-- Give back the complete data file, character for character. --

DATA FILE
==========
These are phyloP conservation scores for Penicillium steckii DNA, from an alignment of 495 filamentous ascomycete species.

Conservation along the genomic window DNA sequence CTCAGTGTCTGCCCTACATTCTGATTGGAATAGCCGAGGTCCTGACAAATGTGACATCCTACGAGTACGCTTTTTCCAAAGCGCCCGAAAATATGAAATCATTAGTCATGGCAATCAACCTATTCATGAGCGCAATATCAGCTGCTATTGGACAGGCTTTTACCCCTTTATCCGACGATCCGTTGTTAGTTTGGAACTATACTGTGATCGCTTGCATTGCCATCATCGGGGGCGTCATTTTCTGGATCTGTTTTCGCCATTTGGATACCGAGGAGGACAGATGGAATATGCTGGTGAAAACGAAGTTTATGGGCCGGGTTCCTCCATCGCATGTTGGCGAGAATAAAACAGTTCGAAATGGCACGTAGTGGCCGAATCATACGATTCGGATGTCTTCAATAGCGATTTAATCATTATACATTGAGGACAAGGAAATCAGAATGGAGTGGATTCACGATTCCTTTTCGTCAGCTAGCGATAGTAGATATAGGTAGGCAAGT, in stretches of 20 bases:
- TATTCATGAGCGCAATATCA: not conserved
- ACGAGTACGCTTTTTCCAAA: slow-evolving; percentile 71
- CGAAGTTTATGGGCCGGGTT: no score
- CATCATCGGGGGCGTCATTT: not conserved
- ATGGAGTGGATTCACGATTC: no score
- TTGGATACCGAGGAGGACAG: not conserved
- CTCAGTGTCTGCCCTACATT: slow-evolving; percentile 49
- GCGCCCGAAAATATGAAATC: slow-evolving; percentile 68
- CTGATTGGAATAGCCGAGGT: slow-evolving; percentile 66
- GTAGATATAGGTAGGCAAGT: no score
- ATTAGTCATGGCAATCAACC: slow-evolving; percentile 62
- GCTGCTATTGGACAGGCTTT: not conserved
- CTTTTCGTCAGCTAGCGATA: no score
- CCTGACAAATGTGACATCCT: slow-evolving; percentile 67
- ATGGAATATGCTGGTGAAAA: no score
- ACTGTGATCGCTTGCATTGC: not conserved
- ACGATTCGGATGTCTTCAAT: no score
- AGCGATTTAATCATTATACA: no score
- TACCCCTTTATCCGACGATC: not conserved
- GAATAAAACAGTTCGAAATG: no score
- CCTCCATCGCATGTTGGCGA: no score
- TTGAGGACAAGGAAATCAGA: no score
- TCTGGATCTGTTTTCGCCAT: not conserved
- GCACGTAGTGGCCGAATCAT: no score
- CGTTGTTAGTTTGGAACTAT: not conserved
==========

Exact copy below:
These are phyloP conservation scores for Penicillium steckii DNA, from an alignment of 495 filamentous ascomycete species.

Conservation along the genomic window DNA sequence CTCAGTGTCTGCCCTACATTCTGATTGGAATAGCCGAGGTCCTGACAAATGTGACATCCTACGAGTACGCTTTTTCCAAAGCGCCCGAAAATATGAAATCATTAGTCATGGCAATCAACCTATTCATGAGCGCAATATCAGCTGCTATTGGACAGGCTTTTACCCCTTTATCCGACGATCCGTTGTTAGTTTGGAACTATACTGTGATCGCTTGCATTGCCATCATCGGGGGCGTCATTTTCTGGATCTGTTTTCGCCATTTGGATACCGAGGAGGACAGATGGAATATGCTGGTGAAAACGAAGTTTATGGGCCGGGTTCCTCCATCGCATGTTGGCGAGAATAAAACAGTTCGAAATGGCACGTAGTGGCCGAATCATACGATTCGGATGTCTTCAATAGCGATTTAATCATTATACATTGAGGACAAGGAAATCAGAATGGAGTGGATTCACGATTCCTTTTCGTCAGCTAGCGATAGTAGATATAGGTAGGCAAGT, in stretches of 20 bases:
- TATTCATGAGCGCAATATCA: not conserved
- ACGAGTACGCTTTTTCCAAA: slow-evolving; percentile 71
- CGAAGTTTATGGGCCGGGTT: no score
- CATCATCGGGGGCGTCATTT: not conserved
- ATGGAGTGGATTCACGATTC: no score
- TTGGATACCGAGGAGGACAG: not conserved
- CTCAGTGTCTGCCCTACATT: slow-evolving; percentile 49
- GCGCCCGAAAATATGAAATC: slow-evolving; percentile 68
- CTGATTGGAATAGCCGAGGT: slow-evolving; percentile 66
- GTAGATATAGGTAGGCAAGT: no score
- ATTAGTCATGGCAATCAACC: slow-evolving; percentile 62
- GCTGCTATTGGACAGGCTTT: not conserved
- CTTTTCGTCAGCTAGCGATA: no score
- CCTGACAAATGTGACATCCT: slow-evolving; percentile 67
- ATGGAATATGCTGGTGAAAA: no score
- ACTGTGATCGCTTGCATTGC: not conserved
- ACGATTCGGATGTCTTCAAT: no score
- AGCGATTTAATCATTATACA: no score
- TACCCCTTTATCCGACGATC: not conserved
- GAATAAAACAGTTCGAAATG: no score
- CCTCCATCGCATGTTGGCGA: no score
- TTGAGGACAAGGAAATCAGA: no score
- TCTGGATCTGTTTTCGCCAT: not conserved
- GCACGTAGTGGCCGAATCAT: no score
- CGTTGTTAGTTTGGAACTAT: not conserved